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Agroforestry boosts soil-mediated ecosystem services in the humid and sub-humid tropics: a meta-analysis

Muchane, M. N., Sileshi, G. W., Gripenberg, S., Jonsson, M., Pumarino, L. and Barrios, E. (2020) Agroforestry boosts soil-mediated ecosystem services in the humid and sub-humid tropics: a meta-analysis. Agriculture, Ecosystems and Environment, 295. 106899. ISSN 0167-8809

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· Restricted to Repository staff only until 12 March 2021.
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[img] Text - Supplemental Material
· Restricted to Repository staff only until 12 March 2021.
· Available under License Creative Commons Attribution Non-commercial No Derivatives.

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To link to this item DOI: 10.1016/j.agee.2020.106899

Abstract/Summary

Agroforestry has been increasingly recognized as a key example of agroecological praxis contributing to the sustainable intensification of food production while providing a number of additional benefits to society. However, a quantitative synthesis of the impact of agroforestry on soil health and associated ecosystem services in the humid and sub-humid tropics is still lacking. The objective of this study was to quantify the contribution of agroforestry practices to soil-mediated ecosystem services, specifically, regulation of soil erosion, storage of soil organic carbon (SOC) and nitrogen (N), availability of soil N and phosphorus (P) to crops, and alleviation of soil acidity across the humid and sub-humid tropics. The analysis demonstrated that agroforestry can reduce soil erosion rates by 50 % compared to crop monocultures. This finding is supported by higher infiltration rates, lower runoff, higher proportion of soil macroggregates, and greater stability of soil structure under agroforestry. SOC increased by 21 %, N storage increased by 13 %, available N by 46 % and available P by 11 % while soil pH increased by 2% under agroforestry compared to crop monocultures. We conclude that agroforestry can make significant contributions to provision of soil-mediated ecosystem services in the humid and sub-humid tropics.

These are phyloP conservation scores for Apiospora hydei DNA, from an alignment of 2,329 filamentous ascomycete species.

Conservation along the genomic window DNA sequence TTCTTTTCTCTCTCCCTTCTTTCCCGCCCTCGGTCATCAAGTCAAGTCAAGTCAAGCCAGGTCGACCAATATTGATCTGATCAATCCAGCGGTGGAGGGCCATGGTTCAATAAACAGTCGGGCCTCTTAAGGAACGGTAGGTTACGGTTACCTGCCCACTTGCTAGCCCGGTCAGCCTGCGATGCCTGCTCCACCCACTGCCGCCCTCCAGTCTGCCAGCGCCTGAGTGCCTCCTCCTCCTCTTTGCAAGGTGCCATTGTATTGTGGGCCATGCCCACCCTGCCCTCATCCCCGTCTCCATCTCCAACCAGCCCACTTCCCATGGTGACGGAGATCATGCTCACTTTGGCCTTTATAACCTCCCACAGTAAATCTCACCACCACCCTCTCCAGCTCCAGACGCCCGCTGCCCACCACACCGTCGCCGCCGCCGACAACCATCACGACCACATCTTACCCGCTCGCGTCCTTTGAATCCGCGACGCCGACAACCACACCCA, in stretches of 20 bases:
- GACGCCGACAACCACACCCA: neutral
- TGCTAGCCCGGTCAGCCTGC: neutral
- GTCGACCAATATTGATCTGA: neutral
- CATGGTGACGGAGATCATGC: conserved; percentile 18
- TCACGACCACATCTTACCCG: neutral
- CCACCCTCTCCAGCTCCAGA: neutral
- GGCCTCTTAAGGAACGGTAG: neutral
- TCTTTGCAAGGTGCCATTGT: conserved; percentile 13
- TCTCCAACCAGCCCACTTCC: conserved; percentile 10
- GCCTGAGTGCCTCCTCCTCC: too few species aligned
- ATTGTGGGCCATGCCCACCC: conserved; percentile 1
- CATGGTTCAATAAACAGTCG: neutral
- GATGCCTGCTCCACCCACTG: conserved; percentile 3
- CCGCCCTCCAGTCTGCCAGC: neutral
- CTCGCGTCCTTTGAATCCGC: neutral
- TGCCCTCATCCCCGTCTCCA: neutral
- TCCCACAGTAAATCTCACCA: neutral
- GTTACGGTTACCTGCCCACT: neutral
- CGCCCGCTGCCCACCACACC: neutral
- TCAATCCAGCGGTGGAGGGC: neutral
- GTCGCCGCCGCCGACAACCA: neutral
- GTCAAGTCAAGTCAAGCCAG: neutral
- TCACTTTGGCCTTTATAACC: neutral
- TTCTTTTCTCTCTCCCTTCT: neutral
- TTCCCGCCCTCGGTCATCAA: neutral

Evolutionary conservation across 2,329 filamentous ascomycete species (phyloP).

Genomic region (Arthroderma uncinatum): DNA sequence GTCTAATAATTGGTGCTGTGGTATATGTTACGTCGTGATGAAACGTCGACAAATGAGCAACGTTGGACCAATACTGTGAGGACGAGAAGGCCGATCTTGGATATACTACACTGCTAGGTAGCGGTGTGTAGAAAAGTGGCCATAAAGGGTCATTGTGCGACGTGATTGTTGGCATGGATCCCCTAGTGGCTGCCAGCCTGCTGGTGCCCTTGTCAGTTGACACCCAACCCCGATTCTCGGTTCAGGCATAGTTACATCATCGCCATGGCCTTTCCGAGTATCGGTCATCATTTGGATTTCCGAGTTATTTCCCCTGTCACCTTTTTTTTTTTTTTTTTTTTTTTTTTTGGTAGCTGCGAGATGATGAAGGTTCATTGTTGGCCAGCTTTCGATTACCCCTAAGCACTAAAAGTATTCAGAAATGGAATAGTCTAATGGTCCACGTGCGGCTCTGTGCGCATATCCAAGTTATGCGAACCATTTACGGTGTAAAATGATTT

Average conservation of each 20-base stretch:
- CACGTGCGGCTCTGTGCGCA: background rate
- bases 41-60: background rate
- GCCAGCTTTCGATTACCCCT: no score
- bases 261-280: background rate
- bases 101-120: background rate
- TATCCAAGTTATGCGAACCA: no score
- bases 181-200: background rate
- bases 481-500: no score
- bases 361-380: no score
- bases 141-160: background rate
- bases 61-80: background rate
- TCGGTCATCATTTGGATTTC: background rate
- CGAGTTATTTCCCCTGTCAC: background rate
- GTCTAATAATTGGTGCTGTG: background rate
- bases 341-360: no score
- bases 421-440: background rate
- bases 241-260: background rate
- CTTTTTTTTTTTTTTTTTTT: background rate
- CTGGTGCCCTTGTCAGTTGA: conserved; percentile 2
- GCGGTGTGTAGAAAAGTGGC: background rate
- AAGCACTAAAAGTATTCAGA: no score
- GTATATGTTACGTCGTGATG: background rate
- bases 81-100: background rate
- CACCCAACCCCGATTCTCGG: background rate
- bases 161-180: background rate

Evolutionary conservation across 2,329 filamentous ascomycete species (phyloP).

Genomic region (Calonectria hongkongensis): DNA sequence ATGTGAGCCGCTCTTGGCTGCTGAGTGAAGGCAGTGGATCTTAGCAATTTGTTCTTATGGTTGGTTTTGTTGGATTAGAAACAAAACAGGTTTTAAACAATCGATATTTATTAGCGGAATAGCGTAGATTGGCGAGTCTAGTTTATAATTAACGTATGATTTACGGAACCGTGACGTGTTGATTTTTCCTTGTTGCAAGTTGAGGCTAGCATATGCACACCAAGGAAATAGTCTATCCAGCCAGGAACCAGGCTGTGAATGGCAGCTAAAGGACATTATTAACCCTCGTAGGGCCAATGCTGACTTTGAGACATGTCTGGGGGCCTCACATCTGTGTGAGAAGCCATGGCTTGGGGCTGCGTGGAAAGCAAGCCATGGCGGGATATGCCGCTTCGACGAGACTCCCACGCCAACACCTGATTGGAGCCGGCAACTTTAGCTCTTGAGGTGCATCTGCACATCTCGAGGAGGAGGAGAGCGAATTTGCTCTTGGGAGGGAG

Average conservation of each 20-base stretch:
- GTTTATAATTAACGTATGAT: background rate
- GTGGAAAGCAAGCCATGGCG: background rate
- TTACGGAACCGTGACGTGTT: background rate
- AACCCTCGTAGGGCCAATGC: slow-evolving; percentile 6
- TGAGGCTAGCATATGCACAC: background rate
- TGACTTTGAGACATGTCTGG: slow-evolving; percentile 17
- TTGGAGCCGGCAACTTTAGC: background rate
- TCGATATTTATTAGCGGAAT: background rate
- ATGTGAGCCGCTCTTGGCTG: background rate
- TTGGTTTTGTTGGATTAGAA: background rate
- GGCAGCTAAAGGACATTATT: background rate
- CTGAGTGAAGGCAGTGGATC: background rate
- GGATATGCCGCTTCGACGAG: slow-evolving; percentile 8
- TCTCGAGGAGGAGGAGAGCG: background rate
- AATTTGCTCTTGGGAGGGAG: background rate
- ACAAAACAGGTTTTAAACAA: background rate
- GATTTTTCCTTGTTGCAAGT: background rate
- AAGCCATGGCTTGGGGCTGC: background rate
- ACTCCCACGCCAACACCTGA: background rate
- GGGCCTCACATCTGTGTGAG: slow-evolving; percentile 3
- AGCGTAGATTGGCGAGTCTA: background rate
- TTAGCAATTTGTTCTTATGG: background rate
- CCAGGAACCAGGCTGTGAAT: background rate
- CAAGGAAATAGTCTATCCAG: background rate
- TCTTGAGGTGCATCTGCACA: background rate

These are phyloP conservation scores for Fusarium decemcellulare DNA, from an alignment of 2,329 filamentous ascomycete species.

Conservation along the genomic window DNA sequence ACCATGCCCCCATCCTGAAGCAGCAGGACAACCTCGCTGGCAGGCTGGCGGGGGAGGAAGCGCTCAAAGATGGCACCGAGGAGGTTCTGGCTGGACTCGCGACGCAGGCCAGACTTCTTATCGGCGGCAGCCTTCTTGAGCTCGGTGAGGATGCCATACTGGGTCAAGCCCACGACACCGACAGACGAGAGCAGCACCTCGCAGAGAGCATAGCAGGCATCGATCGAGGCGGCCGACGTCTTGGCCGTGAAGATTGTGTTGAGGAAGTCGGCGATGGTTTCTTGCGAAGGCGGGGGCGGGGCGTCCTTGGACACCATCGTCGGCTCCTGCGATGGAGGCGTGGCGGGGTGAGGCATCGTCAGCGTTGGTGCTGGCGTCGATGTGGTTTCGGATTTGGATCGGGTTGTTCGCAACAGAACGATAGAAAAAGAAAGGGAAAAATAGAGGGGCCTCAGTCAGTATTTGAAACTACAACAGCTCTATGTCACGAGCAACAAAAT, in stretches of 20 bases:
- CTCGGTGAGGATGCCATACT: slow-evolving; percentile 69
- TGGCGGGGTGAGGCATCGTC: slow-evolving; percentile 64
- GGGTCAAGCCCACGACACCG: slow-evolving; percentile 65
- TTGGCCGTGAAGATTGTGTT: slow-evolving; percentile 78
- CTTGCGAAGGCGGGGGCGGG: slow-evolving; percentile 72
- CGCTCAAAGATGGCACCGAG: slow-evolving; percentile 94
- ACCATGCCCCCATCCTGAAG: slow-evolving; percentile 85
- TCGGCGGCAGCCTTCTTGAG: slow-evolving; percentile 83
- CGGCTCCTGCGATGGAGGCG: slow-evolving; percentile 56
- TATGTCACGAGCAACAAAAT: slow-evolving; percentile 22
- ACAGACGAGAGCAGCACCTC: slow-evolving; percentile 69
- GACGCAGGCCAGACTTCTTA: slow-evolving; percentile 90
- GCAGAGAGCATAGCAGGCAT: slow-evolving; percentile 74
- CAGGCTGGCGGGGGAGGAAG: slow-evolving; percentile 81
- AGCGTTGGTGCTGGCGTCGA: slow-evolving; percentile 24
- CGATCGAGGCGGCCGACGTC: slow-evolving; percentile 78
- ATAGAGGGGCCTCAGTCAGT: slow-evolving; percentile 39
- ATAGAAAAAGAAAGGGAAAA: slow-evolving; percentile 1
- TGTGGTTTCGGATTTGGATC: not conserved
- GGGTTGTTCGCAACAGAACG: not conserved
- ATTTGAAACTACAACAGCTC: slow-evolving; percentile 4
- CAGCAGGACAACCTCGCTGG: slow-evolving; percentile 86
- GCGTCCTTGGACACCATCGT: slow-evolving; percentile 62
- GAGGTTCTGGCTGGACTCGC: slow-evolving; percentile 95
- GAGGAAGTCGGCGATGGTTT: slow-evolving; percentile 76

Item Type:Article
Refereed:Yes
Divisions:Faculty of Life Sciences > School of Biological Sciences > Ecology and Evolutionary Biology
ID Code:89345
Publisher:Elsevier

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